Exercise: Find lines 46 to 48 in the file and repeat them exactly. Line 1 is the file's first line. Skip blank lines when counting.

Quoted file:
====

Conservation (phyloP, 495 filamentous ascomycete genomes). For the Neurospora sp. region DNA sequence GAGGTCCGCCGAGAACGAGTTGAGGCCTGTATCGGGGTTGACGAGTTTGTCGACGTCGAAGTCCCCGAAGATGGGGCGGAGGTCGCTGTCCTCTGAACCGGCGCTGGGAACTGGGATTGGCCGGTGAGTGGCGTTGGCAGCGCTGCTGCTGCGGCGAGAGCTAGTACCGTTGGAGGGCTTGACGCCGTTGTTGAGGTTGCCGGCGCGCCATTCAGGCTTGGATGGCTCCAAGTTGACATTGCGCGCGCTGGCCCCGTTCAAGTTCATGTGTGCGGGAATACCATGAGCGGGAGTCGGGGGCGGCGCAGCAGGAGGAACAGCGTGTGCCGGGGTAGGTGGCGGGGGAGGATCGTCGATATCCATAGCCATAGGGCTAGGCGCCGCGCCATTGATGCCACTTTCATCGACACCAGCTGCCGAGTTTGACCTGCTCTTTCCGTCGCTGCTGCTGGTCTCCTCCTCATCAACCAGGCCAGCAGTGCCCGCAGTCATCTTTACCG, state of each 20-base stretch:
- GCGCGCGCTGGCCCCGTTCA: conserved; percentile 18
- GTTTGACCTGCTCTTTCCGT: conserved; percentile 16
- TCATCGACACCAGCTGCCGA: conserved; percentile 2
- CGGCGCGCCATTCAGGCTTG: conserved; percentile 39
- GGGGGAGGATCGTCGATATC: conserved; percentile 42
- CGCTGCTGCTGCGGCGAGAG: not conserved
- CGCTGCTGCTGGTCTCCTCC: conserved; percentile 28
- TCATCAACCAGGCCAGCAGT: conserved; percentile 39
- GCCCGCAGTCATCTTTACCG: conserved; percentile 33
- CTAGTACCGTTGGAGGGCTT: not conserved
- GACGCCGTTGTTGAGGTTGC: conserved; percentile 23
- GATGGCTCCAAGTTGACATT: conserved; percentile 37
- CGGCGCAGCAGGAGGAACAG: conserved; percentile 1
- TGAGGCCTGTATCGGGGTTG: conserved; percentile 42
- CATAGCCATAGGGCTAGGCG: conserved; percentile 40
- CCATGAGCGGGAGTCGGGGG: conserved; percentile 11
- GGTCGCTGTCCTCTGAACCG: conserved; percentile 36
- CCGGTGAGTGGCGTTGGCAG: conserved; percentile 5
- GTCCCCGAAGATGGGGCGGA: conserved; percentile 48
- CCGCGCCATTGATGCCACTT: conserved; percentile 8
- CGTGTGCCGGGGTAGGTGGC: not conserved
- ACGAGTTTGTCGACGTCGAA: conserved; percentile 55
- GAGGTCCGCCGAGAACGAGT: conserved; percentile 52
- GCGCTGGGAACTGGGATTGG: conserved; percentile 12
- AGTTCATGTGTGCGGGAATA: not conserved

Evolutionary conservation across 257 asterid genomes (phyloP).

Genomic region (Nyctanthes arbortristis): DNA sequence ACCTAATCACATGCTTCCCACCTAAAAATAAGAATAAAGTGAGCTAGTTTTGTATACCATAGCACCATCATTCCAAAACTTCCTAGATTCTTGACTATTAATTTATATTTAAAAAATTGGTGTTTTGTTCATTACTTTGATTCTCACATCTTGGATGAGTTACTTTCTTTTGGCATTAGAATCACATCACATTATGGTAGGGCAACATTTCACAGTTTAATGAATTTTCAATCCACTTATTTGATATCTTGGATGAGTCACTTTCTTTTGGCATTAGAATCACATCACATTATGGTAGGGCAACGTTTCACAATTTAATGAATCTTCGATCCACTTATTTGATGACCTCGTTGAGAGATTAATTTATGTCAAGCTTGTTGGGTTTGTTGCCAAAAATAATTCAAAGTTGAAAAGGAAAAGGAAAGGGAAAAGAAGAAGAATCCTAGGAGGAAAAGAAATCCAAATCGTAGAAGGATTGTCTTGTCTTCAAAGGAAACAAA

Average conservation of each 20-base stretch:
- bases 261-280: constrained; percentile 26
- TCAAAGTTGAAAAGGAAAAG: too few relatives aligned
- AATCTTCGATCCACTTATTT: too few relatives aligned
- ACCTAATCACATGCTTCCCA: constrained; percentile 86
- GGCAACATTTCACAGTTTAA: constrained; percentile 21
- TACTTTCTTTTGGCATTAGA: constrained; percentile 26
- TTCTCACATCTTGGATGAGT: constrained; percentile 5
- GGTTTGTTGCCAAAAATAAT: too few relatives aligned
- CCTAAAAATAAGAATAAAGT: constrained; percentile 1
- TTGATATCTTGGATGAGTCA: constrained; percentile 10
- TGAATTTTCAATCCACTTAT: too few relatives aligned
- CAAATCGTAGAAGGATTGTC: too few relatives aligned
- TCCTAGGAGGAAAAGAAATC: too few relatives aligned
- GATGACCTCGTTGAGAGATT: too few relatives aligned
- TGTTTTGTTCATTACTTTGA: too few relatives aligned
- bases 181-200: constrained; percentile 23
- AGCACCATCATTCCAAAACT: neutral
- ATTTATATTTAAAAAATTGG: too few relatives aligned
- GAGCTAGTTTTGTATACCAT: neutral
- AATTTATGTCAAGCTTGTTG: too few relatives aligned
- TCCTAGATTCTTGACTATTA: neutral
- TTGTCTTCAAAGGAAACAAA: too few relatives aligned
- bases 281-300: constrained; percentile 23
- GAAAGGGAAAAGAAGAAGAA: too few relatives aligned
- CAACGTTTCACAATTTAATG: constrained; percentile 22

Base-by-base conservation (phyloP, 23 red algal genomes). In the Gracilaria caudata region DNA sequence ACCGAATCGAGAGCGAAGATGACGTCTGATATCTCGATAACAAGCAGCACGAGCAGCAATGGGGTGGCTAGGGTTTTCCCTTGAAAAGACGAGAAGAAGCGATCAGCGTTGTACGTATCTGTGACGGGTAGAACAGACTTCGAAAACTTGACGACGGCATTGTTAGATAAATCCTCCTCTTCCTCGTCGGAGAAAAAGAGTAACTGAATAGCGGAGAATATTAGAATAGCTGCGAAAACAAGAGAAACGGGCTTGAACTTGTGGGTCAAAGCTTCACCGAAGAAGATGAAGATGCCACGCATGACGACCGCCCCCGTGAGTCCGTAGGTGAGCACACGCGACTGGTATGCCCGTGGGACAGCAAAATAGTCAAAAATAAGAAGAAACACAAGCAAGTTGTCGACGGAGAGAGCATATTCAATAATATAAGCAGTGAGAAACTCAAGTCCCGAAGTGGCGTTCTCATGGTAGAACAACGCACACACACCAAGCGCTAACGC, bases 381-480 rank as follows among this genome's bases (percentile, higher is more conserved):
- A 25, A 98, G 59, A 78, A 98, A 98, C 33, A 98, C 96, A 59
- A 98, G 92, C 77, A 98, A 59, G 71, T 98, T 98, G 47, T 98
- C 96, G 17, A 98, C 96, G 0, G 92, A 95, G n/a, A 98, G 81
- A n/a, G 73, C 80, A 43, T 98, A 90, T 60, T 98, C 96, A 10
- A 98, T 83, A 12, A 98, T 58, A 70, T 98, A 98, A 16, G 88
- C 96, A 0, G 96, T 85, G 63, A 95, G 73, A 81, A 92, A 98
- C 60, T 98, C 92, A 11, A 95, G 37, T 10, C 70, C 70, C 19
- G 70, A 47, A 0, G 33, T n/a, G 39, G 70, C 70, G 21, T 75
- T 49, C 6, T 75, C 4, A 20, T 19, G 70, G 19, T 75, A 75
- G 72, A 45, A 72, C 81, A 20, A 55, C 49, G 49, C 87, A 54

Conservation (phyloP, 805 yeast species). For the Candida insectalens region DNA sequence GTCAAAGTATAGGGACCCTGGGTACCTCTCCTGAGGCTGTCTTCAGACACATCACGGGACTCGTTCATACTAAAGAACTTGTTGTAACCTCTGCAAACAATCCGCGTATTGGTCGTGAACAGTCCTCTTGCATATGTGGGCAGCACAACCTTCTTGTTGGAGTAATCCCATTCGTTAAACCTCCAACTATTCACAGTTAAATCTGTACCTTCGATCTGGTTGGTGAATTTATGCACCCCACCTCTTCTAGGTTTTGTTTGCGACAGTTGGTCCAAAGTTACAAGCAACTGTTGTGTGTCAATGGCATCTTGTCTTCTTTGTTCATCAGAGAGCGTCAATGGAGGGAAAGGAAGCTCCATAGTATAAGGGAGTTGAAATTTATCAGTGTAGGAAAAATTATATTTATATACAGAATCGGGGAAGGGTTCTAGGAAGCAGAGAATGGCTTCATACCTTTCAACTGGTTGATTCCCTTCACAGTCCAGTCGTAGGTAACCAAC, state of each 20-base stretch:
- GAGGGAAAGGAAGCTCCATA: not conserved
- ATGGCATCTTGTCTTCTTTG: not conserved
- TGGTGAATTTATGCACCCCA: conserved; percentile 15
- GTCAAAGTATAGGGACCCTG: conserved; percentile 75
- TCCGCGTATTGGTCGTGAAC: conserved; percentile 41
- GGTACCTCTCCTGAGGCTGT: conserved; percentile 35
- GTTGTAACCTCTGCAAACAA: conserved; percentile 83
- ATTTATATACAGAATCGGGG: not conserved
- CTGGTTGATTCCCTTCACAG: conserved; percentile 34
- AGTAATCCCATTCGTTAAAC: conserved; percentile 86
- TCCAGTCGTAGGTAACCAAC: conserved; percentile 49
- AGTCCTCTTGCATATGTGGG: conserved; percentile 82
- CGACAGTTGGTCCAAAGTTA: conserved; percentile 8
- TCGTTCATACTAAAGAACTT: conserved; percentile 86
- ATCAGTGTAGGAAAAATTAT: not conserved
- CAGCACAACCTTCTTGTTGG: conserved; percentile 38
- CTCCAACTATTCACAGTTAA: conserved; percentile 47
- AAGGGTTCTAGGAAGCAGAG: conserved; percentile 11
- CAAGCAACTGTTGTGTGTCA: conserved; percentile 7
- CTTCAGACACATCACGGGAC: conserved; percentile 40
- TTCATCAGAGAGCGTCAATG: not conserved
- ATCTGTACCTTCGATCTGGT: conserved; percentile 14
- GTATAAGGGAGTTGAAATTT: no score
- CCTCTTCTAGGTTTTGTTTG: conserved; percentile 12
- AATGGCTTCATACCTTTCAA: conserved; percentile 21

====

- AGCACCATCATTCCAAAACT: neutral
- ATTTATATTTAAAAAATTGG: too few relatives aligned
- GAGCTAGTTTTGTATACCAT: neutral